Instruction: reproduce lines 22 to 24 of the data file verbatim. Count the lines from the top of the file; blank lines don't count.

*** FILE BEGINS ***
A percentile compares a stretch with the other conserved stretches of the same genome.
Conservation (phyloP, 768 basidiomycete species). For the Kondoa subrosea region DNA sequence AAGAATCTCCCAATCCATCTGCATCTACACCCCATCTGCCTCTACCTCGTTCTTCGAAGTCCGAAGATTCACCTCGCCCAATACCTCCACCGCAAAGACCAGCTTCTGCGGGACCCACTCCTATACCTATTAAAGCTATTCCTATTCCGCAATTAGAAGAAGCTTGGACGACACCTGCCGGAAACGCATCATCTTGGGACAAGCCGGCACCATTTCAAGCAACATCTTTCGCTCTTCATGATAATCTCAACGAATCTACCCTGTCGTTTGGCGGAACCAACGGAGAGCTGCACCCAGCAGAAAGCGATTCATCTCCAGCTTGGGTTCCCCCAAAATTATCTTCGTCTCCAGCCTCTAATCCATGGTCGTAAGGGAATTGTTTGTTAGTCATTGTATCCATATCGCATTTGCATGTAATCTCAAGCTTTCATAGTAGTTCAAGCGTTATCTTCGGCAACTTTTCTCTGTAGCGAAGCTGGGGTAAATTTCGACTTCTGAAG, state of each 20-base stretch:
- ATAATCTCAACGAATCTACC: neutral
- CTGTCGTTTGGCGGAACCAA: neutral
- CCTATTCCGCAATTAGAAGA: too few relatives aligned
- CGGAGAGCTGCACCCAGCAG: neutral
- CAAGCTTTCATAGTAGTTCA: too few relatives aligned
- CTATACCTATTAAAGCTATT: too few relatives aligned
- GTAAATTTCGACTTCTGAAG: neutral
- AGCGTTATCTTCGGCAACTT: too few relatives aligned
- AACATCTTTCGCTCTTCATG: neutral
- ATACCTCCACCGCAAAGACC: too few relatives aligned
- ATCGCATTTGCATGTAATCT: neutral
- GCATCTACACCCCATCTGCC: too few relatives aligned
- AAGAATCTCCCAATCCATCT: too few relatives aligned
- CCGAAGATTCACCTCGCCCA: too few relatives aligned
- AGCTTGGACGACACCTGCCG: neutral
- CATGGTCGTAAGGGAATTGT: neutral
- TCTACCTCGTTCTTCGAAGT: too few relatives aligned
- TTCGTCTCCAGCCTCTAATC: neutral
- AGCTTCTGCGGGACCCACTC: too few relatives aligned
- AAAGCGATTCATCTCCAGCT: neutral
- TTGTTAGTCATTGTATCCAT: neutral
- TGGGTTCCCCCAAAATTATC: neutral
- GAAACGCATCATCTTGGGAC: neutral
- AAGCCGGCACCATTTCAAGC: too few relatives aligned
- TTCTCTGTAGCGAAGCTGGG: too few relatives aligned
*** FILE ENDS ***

- AAAGCGATTCATCTCCAGCT: neutral
- TTGTTAGTCATTGTATCCAT: neutral
- TGGGTTCCCCCAAAATTATC: neutral